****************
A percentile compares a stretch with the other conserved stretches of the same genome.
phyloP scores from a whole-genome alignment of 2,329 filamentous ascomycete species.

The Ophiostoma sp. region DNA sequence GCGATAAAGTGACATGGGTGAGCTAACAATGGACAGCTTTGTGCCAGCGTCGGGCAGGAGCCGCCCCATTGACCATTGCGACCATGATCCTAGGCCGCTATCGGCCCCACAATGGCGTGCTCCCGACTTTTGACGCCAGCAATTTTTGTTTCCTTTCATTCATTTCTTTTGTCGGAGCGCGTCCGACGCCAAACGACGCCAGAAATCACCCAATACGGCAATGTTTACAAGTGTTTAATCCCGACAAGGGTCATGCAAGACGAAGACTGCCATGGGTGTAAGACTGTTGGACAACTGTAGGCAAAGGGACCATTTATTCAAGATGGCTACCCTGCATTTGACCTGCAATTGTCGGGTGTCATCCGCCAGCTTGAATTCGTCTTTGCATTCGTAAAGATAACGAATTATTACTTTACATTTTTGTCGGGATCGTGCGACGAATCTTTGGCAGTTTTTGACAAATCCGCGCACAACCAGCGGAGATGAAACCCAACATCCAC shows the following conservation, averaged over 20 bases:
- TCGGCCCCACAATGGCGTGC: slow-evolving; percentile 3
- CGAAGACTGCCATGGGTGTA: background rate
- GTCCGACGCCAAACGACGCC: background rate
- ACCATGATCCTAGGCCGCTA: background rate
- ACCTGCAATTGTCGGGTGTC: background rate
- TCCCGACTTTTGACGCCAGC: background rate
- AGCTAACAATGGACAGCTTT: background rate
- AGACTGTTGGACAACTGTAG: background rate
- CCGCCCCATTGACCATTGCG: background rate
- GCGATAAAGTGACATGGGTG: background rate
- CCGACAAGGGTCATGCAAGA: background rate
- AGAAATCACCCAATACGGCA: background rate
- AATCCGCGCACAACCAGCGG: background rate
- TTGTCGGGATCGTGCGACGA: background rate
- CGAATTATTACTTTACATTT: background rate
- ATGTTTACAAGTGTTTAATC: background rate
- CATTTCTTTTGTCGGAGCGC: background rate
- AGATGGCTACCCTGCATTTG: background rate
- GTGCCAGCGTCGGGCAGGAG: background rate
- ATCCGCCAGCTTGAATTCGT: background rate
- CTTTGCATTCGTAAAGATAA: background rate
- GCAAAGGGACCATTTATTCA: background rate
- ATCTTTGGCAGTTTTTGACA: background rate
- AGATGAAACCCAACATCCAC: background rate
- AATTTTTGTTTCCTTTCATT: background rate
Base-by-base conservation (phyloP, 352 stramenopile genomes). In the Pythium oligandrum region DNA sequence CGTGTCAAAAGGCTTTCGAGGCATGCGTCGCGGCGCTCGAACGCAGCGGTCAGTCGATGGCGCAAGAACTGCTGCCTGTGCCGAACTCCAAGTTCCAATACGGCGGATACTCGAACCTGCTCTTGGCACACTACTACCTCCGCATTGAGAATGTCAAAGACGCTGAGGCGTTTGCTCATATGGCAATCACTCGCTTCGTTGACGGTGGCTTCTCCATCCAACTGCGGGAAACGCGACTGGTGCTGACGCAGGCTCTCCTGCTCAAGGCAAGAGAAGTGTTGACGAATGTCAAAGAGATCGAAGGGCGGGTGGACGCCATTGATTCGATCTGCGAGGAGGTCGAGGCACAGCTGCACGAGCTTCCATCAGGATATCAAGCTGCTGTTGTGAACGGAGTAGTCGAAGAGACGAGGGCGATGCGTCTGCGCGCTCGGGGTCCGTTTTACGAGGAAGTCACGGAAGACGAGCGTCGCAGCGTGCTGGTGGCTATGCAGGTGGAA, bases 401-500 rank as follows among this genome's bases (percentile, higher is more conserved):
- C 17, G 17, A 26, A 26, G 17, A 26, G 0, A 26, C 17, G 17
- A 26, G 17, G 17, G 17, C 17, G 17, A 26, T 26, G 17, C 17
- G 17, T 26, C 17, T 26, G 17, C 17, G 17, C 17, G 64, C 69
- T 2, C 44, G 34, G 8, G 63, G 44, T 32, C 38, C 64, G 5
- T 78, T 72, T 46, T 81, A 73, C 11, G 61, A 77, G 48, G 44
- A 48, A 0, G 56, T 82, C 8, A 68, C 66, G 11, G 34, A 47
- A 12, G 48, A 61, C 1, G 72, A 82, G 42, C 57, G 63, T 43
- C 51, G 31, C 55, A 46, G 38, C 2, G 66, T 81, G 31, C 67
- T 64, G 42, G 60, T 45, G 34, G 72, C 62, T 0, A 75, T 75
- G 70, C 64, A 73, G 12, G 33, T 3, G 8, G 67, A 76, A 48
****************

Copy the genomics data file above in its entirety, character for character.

A percentile compares a stretch with the other conserved stretches of the same genome.
phyloP scores from a whole-genome alignment of 2,329 filamentous ascomycete species.

The Ophiostoma sp. region DNA sequence GCGATAAAGTGACATGGGTGAGCTAACAATGGACAGCTTTGTGCCAGCGTCGGGCAGGAGCCGCCCCATTGACCATTGCGACCATGATCCTAGGCCGCTATCGGCCCCACAATGGCGTGCTCCCGACTTTTGACGCCAGCAATTTTTGTTTCCTTTCATTCATTTCTTTTGTCGGAGCGCGTCCGACGCCAAACGACGCCAGAAATCACCCAATACGGCAATGTTTACAAGTGTTTAATCCCGACAAGGGTCATGCAAGACGAAGACTGCCATGGGTGTAAGACTGTTGGACAACTGTAGGCAAAGGGACCATTTATTCAAGATGGCTACCCTGCATTTGACCTGCAATTGTCGGGTGTCATCCGCCAGCTTGAATTCGTCTTTGCATTCGTAAAGATAACGAATTATTACTTTACATTTTTGTCGGGATCGTGCGACGAATCTTTGGCAGTTTTTGACAAATCCGCGCACAACCAGCGGAGATGAAACCCAACATCCAC shows the following conservation, averaged over 20 bases:
- TCGGCCCCACAATGGCGTGC: slow-evolving; percentile 3
- CGAAGACTGCCATGGGTGTA: background rate
- GTCCGACGCCAAACGACGCC: background rate
- ACCATGATCCTAGGCCGCTA: background rate
- ACCTGCAATTGTCGGGTGTC: background rate
- TCCCGACTTTTGACGCCAGC: background rate
- AGCTAACAATGGACAGCTTT: background rate
- AGACTGTTGGACAACTGTAG: background rate
- CCGCCCCATTGACCATTGCG: background rate
- GCGATAAAGTGACATGGGTG: background rate
- CCGACAAGGGTCATGCAAGA: background rate
- AGAAATCACCCAATACGGCA: background rate
- AATCCGCGCACAACCAGCGG: background rate
- TTGTCGGGATCGTGCGACGA: background rate
- CGAATTATTACTTTACATTT: background rate
- ATGTTTACAAGTGTTTAATC: background rate
- CATTTCTTTTGTCGGAGCGC: background rate
- AGATGGCTACCCTGCATTTG: background rate
- GTGCCAGCGTCGGGCAGGAG: background rate
- ATCCGCCAGCTTGAATTCGT: background rate
- CTTTGCATTCGTAAAGATAA: background rate
- GCAAAGGGACCATTTATTCA: background rate
- ATCTTTGGCAGTTTTTGACA: background rate
- AGATGAAACCCAACATCCAC: background rate
- AATTTTTGTTTCCTTTCATT: background rate
Base-by-base conservation (phyloP, 352 stramenopile genomes). In the Pythium oligandrum region DNA sequence CGTGTCAAAAGGCTTTCGAGGCATGCGTCGCGGCGCTCGAACGCAGCGGTCAGTCGATGGCGCAAGAACTGCTGCCTGTGCCGAACTCCAAGTTCCAATACGGCGGATACTCGAACCTGCTCTTGGCACACTACTACCTCCGCATTGAGAATGTCAAAGACGCTGAGGCGTTTGCTCATATGGCAATCACTCGCTTCGTTGACGGTGGCTTCTCCATCCAACTGCGGGAAACGCGACTGGTGCTGACGCAGGCTCTCCTGCTCAAGGCAAGAGAAGTGTTGACGAATGTCAAAGAGATCGAAGGGCGGGTGGACGCCATTGATTCGATCTGCGAGGAGGTCGAGGCACAGCTGCACGAGCTTCCATCAGGATATCAAGCTGCTGTTGTGAACGGAGTAGTCGAAGAGACGAGGGCGATGCGTCTGCGCGCTCGGGGTCCGTTTTACGAGGAAGTCACGGAAGACGAGCGTCGCAGCGTGCTGGTGGCTATGCAGGTGGAA, bases 401-500 rank as follows among this genome's bases (percentile, higher is more conserved):
- C 17, G 17, A 26, A 26, G 17, A 26, G 0, A 26, C 17, G 17
- A 26, G 17, G 17, G 17, C 17, G 17, A 26, T 26, G 17, C 17
- G 17, T 26, C 17, T 26, G 17, C 17, G 17, C 17, G 64, C 69
- T 2, C 44, G 34, G 8, G 63, G 44, T 32, C 38, C 64, G 5
- T 78, T 72, T 46, T 81, A 73, C 11, G 61, A 77, G 48, G 44
- A 48, A 0, G 56, T 82, C 8, A 68, C 66, G 11, G 34, A 47
- A 12, G 48, A 61, C 1, G 72, A 82, G 42, C 57, G 63, T 43
- C 51, G 31, C 55, A 46, G 38, C 2, G 66, T 81, G 31, C 67
- T 64, G 42, G 60, T 45, G 34, G 72, C 62, T 0, A 75, T 75
- G 70, C 64, A 73, G 12, G 33, T 3, G 8, G 67, A 76, A 48